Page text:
Phelps, Donald (1929-2003)

  • By Mary Henry
  • Posted 11/01/1998
  • HistoryLink.org Essay 392
Donald Phelps, educator, singer, and TV commentator, was the grandson of John T. Gayton (1866-1954), one of Seattle’s black pioneers. He rose through the ranks, starting as an elementary school teacher in Bellevue, to become Chancellor of Seattle Community College District.

Donald Phelps was born on July 22, 1929, in Seattle. He began his teaching career in 1960, as a teacher of fourth, fifth, and sixth grade students at Robinswood Elementary School in Bellevue. He taught all subjects and introduced special programs in music. In 1963, he was appointed principal of Robinswood and became the first black principal in Bellevue. Here he established one of the first continuous growth schools in the district. These schools provided a curriculum in which students moved ahead at their own individual rates.

Educator and Commentator

From 1967 to 1969, he served as principal of Bellevue Junior High School and instituted the first flexible class scheduling and the first computer assignments. He was the first black secondary school principal in the state.

From 1968 to 1972, he served as a news commentator on KOMO TV and Radio. In addition to his work as a full-time educator, he composed and presented commentary about world, national, and local events each evening over the Seattle ABC affiliate. His nearly 700 commentaries are in the archives at the University of Washington and are available to students.

From 1976 to 1988, he continued to rise through the hierarchy of education, becoming Interim Superintendent of Lake Washington School District 414 in 1976, president of Seattle Central Community College in 1980, and chancellor of Seattle Community College District in 1984.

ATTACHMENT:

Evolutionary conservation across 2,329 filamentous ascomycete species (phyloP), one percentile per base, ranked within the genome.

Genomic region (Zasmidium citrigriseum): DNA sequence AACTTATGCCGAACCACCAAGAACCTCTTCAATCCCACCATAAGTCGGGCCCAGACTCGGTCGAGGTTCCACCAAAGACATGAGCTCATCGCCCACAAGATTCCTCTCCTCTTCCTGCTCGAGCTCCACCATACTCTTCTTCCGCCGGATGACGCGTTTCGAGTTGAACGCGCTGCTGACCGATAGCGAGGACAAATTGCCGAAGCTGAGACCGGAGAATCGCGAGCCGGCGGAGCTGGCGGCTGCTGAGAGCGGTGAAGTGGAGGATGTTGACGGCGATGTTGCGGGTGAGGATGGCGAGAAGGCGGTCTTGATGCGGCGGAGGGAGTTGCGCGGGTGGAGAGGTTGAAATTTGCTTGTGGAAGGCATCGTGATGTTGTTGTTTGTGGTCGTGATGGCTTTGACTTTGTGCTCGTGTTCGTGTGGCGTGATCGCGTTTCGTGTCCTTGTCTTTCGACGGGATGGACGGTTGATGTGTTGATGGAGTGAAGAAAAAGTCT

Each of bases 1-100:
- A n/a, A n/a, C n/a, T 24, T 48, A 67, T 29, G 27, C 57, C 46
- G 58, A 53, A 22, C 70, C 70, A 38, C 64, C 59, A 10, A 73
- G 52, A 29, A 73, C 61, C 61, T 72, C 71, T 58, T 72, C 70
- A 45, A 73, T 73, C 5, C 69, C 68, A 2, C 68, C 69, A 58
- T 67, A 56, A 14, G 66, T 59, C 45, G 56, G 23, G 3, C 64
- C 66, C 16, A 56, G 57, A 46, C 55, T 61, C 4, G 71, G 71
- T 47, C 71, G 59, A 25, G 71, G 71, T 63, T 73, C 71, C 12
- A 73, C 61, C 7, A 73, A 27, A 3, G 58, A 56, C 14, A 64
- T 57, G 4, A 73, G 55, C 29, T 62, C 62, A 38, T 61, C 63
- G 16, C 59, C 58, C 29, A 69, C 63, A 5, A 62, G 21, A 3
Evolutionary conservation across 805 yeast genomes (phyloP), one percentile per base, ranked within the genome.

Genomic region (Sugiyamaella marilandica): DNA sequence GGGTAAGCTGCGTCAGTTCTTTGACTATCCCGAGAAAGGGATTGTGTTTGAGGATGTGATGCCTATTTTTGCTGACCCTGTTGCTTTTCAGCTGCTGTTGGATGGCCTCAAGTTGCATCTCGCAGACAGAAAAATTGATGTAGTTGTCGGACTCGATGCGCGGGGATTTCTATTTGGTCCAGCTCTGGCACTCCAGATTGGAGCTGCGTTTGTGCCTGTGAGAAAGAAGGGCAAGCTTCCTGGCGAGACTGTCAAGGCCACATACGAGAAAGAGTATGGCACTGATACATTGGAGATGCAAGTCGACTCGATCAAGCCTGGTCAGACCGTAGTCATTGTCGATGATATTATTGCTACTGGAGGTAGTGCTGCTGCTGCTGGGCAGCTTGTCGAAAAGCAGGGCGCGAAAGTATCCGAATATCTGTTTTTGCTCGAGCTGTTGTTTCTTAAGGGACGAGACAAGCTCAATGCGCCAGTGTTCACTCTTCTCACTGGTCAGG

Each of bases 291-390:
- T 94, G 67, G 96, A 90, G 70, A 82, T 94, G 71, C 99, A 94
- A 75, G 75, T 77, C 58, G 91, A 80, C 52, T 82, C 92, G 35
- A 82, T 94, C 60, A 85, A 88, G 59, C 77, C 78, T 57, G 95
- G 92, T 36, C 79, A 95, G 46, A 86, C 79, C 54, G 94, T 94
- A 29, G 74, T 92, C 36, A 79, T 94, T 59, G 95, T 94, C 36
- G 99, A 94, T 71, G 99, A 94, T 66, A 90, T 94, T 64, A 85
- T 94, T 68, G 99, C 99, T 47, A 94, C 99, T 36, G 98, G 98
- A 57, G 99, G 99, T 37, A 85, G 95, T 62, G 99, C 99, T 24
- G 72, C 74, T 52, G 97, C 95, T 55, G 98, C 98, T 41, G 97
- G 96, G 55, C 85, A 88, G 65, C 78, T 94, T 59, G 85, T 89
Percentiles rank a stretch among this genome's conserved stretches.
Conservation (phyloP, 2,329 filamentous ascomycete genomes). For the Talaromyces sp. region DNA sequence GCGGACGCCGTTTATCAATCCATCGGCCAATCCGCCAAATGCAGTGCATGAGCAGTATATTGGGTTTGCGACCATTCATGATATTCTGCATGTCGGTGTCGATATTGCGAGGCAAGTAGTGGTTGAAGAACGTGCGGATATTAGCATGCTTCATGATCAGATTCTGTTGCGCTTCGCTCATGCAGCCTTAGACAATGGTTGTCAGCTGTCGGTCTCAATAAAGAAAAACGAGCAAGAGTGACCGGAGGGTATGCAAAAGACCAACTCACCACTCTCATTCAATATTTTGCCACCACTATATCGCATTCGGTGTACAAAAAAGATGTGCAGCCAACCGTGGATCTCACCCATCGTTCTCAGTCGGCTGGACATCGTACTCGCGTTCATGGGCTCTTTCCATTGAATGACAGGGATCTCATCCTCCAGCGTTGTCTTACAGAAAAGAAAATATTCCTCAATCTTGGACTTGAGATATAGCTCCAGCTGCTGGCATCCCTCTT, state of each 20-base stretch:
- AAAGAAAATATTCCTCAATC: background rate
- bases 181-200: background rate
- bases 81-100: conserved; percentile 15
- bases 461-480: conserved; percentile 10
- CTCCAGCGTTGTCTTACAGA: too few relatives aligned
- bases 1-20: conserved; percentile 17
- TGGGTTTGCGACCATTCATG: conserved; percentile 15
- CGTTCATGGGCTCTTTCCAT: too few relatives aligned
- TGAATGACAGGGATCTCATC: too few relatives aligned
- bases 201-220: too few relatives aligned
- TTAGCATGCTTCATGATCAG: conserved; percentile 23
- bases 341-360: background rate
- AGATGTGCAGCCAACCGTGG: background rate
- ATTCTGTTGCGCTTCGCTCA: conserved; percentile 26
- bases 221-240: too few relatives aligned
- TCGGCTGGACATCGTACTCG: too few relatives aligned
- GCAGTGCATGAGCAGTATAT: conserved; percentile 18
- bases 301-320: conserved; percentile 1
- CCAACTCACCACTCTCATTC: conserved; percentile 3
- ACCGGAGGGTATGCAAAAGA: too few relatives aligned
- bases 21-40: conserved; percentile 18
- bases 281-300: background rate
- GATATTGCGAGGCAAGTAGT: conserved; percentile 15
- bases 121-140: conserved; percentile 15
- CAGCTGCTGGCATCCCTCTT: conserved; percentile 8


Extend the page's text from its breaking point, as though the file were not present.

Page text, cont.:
Musician

Donald Phelps studied for three years at the Cornish School to develop his naturally rich voice. He sang at his Lincoln High School performances and in the First African Methodist Episcopal Church choir. Professionally he sang solos with the Seattle Philharmonic and Choral Society and with the Music Under the Stars summer program of the Seattle Park Department.

In fact, he paid for much of his later education by singing solos at weddings in many Seattle churches and at funerals at Bonney Watson Funeral Home. On the occasions of the visits of Presidents Truman, Eisenhower, Kennedy, and Johnson to Seattle, Donald Phelps was called upon to sing the national anthem at certain venues.

He received his bachelors and masters degrees in education from Seattle University and his doctorate in education from the University of Washington. He has also done postgraduate work at Harvard University. He has served as consultant and speaker to many organizations across the country, has numerous professional affiliations, and has had many honors bestowed upon him.

Donald Phelps left Seattle in 1988, to become chancellor of Los Angeles Community College District, the nation’s largest community college system. In 1994, he was appointed W. K. Kellogg Regents Professor at the University of Texas at Austin.

Donald Phelps died in Austin, Texas, after a brief illness, on July 5, 2003.


Sources: Donald G. Phelps Vita; Telephone Interview with Donald G. Phelps by Mary Henry, 1998; UW Libraries, Special Collections, Manuscripts and University Archives, University of Washington, Seattle; "Donald Phelps, Bellevue's First Black Principal, Dies at 73," The Seattle Times, July 8, 2003 (http://seattletimes.nwsource.com/html/obituaries).
Note: John T. Gayton's birthdate of 1866, reported in some sources as 1868, is derived from a Yazoo County, Mississippi, census record dated July 2, 1870, at which time John Gayton was reported as four years old. This file was corrected on February 3, 2003 and updated on July 7, 2003.

Related Topics:   Biographies | Black Americans | Education | Media | Music & Musicians

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